Format

Send to

Choose Destination
AIDS. 2016 Jul 17;30(11):1817-27. doi: 10.1097/QAD.0000000000001125.

Predicting virological decay in patients starting combination antiretroviral therapy.

Abstract

OBJECTIVE:

Model trajectories of viral load measurements from time of starting combination antiretroviral therapy (cART), and use the model to predict whether patients will achieve suppressed viral load (≤200 copies/ml) within 6-months of starting cART.

DESIGN:

Prospective cohort study including HIV-positive adults (UK Collaborative HIV Cohort Study).

METHODS:

Eligible patients were antiretroviral naive and started cART after 1997. Random effects models were used to estimate viral load trends. Patients were randomly selected to form a validation dataset with those remaining used to fit the model. We evaluated predictions of suppression using indices of diagnostic test performance.

RESULTS:

Of 9562 eligible patients 6435 were used to fit the model and 3127 for validation. Mean log10 viral load trajectories declined rapidly during the first 2 weeks post-cART, moderately between 2 weeks and 3 months, and more slowly thereafter. Higher pretreatment viral load predicted steeper declines, whereas older age, white ethnicity, and boosted protease inhibitor/non-nucleoside reverse transcriptase inhibitors based cART-regimen predicted a steeper decline from 3 months onwards. Specificity of predictions and the diagnostic odds ratio substantially improved when predictions were based on viral load measurements up to the 4-month visit compared with the 2 or 3-month visits. Diagnostic performance improved when suppression was defined by two consecutive suppressed viral loads compared with one.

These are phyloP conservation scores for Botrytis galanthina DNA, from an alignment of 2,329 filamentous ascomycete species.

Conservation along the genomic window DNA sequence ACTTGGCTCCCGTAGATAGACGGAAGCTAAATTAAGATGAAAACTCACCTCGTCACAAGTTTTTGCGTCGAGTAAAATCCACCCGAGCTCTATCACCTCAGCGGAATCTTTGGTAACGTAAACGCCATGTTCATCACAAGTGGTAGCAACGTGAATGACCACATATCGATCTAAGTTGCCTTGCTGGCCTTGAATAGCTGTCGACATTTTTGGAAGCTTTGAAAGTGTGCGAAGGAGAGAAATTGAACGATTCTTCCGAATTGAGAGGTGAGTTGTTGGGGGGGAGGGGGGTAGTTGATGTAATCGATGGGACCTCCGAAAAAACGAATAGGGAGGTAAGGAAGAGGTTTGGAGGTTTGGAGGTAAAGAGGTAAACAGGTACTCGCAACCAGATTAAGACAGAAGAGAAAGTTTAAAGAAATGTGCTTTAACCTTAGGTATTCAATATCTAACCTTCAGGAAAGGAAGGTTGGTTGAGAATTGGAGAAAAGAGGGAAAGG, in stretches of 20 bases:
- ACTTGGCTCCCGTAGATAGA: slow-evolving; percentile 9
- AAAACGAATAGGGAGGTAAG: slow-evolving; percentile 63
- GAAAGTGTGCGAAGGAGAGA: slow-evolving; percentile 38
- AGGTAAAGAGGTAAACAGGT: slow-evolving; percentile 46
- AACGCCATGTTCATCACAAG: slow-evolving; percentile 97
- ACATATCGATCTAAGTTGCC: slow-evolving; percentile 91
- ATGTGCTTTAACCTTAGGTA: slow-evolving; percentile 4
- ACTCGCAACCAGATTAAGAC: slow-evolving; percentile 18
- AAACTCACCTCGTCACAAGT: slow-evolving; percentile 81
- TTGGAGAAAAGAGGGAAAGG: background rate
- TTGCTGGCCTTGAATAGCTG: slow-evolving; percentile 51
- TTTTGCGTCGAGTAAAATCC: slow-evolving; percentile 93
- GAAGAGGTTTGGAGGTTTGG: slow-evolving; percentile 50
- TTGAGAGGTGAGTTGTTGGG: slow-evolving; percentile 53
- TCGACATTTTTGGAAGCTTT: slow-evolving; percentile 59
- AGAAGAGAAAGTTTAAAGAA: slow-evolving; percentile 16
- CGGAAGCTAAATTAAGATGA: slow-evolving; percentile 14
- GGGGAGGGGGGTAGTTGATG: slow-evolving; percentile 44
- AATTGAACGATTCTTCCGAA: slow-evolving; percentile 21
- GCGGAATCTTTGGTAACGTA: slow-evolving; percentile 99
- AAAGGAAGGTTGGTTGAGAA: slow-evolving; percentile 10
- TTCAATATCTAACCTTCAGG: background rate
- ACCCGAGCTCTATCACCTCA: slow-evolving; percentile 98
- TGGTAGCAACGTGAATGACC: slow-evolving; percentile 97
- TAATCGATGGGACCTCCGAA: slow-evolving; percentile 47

CONCLUSIONS:

Viral load measurements can be used to predict if a patient will be suppressed by 6-month post-cART. Graphical presentations of this information could help clinicians decide the optimum time to switch treatment regimen during the first months of cART.

PMID:
27124894
PMCID:
PMC4933580
DOI:
10.1097/QAD.0000000000001125
[Indexed for MEDLINE]
Free PMC Article

Supplemental Content

Full text links

Icon for Wolters Kluwer Icon for PubMed Central
Loading ...
Support Center